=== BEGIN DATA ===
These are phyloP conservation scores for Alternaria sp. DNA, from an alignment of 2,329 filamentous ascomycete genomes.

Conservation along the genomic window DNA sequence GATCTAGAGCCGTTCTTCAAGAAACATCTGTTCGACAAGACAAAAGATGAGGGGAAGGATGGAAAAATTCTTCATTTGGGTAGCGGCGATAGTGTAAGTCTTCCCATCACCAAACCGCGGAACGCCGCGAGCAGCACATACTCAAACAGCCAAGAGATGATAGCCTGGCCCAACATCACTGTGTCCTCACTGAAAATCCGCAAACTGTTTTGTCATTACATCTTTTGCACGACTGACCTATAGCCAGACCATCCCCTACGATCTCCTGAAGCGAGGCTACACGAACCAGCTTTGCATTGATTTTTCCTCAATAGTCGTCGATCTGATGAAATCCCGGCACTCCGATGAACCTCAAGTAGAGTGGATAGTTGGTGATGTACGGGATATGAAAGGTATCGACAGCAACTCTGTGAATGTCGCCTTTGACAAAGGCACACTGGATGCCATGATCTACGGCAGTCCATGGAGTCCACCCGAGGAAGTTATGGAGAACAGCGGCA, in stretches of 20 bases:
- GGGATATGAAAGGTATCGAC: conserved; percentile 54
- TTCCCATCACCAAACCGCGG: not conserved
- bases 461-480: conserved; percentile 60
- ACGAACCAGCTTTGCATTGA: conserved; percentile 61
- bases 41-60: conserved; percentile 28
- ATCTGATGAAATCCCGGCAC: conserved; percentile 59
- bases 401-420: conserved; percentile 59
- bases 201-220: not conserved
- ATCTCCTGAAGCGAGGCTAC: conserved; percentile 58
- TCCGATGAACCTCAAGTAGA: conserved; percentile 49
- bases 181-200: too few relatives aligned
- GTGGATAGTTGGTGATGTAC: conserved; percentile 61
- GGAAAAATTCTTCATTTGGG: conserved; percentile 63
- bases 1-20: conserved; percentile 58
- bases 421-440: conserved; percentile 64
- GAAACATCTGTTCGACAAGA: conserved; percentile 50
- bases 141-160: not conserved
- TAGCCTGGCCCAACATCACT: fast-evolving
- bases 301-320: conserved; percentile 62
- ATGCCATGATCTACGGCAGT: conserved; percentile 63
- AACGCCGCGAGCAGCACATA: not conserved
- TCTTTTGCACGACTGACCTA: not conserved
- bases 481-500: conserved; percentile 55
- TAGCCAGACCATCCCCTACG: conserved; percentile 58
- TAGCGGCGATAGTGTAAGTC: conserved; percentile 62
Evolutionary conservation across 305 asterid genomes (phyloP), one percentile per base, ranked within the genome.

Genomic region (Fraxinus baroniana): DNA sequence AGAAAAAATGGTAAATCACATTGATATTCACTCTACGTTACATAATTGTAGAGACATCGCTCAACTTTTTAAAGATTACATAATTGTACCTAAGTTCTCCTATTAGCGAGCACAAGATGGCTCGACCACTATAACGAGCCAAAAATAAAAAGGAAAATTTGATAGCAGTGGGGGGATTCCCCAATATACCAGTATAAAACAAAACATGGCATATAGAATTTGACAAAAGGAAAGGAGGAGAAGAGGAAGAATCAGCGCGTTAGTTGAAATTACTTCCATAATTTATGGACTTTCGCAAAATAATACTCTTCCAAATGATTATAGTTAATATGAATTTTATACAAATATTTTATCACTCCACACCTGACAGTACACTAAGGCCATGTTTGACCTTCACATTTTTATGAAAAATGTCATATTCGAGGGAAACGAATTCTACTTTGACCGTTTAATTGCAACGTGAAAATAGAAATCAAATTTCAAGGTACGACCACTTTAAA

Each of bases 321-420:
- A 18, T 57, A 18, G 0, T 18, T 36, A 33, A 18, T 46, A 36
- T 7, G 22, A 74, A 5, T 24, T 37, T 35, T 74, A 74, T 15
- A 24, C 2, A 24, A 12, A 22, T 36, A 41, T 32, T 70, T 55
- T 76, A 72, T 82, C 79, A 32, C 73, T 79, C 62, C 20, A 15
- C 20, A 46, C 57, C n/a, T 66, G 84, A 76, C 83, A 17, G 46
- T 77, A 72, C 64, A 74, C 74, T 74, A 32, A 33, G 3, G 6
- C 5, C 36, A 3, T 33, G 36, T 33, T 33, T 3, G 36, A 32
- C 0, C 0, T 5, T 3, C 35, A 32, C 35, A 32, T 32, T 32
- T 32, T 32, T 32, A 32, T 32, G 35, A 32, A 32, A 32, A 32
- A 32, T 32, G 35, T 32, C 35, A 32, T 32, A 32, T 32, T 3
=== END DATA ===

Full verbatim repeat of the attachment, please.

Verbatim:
These are phyloP conservation scores for Alternaria sp. DNA, from an alignment of 2,329 filamentous ascomycete genomes.

Conservation along the genomic window DNA sequence GATCTAGAGCCGTTCTTCAAGAAACATCTGTTCGACAAGACAAAAGATGAGGGGAAGGATGGAAAAATTCTTCATTTGGGTAGCGGCGATAGTGTAAGTCTTCCCATCACCAAACCGCGGAACGCCGCGAGCAGCACATACTCAAACAGCCAAGAGATGATAGCCTGGCCCAACATCACTGTGTCCTCACTGAAAATCCGCAAACTGTTTTGTCATTACATCTTTTGCACGACTGACCTATAGCCAGACCATCCCCTACGATCTCCTGAAGCGAGGCTACACGAACCAGCTTTGCATTGATTTTTCCTCAATAGTCGTCGATCTGATGAAATCCCGGCACTCCGATGAACCTCAAGTAGAGTGGATAGTTGGTGATGTACGGGATATGAAAGGTATCGACAGCAACTCTGTGAATGTCGCCTTTGACAAAGGCACACTGGATGCCATGATCTACGGCAGTCCATGGAGTCCACCCGAGGAAGTTATGGAGAACAGCGGCA, in stretches of 20 bases:
- GGGATATGAAAGGTATCGAC: conserved; percentile 54
- TTCCCATCACCAAACCGCGG: not conserved
- bases 461-480: conserved; percentile 60
- ACGAACCAGCTTTGCATTGA: conserved; percentile 61
- bases 41-60: conserved; percentile 28
- ATCTGATGAAATCCCGGCAC: conserved; percentile 59
- bases 401-420: conserved; percentile 59
- bases 201-220: not conserved
- ATCTCCTGAAGCGAGGCTAC: conserved; percentile 58
- TCCGATGAACCTCAAGTAGA: conserved; percentile 49
- bases 181-200: too few relatives aligned
- GTGGATAGTTGGTGATGTAC: conserved; percentile 61
- GGAAAAATTCTTCATTTGGG: conserved; percentile 63
- bases 1-20: conserved; percentile 58
- bases 421-440: conserved; percentile 64
- GAAACATCTGTTCGACAAGA: conserved; percentile 50
- bases 141-160: not conserved
- TAGCCTGGCCCAACATCACT: fast-evolving
- bases 301-320: conserved; percentile 62
- ATGCCATGATCTACGGCAGT: conserved; percentile 63
- AACGCCGCGAGCAGCACATA: not conserved
- TCTTTTGCACGACTGACCTA: not conserved
- bases 481-500: conserved; percentile 55
- TAGCCAGACCATCCCCTACG: conserved; percentile 58
- TAGCGGCGATAGTGTAAGTC: conserved; percentile 62
Evolutionary conservation across 305 asterid genomes (phyloP), one percentile per base, ranked within the genome.

Genomic region (Fraxinus baroniana): DNA sequence AGAAAAAATGGTAAATCACATTGATATTCACTCTACGTTACATAATTGTAGAGACATCGCTCAACTTTTTAAAGATTACATAATTGTACCTAAGTTCTCCTATTAGCGAGCACAAGATGGCTCGACCACTATAACGAGCCAAAAATAAAAAGGAAAATTTGATAGCAGTGGGGGGATTCCCCAATATACCAGTATAAAACAAAACATGGCATATAGAATTTGACAAAAGGAAAGGAGGAGAAGAGGAAGAATCAGCGCGTTAGTTGAAATTACTTCCATAATTTATGGACTTTCGCAAAATAATACTCTTCCAAATGATTATAGTTAATATGAATTTTATACAAATATTTTATCACTCCACACCTGACAGTACACTAAGGCCATGTTTGACCTTCACATTTTTATGAAAAATGTCATATTCGAGGGAAACGAATTCTACTTTGACCGTTTAATTGCAACGTGAAAATAGAAATCAAATTTCAAGGTACGACCACTTTAAA

Each of bases 321-420:
- A 18, T 57, A 18, G 0, T 18, T 36, A 33, A 18, T 46, A 36
- T 7, G 22, A 74, A 5, T 24, T 37, T 35, T 74, A 74, T 15
- A 24, C 2, A 24, A 12, A 22, T 36, A 41, T 32, T 70, T 55
- T 76, A 72, T 82, C 79, A 32, C 73, T 79, C 62, C 20, A 15
- C 20, A 46, C 57, C n/a, T 66, G 84, A 76, C 83, A 17, G 46
- T 77, A 72, C 64, A 74, C 74, T 74, A 32, A 33, G 3, G 6
- C 5, C 36, A 3, T 33, G 36, T 33, T 33, T 3, G 36, A 32
- C 0, C 0, T 5, T 3, C 35, A 32, C 35, A 32, T 32, T 32
- T 32, T 32, T 32, A 32, T 32, G 35, A 32, A 32, A 32, A 32
- A 32, T 32, G 35, T 32, C 35, A 32, T 32, A 32, T 32, T 3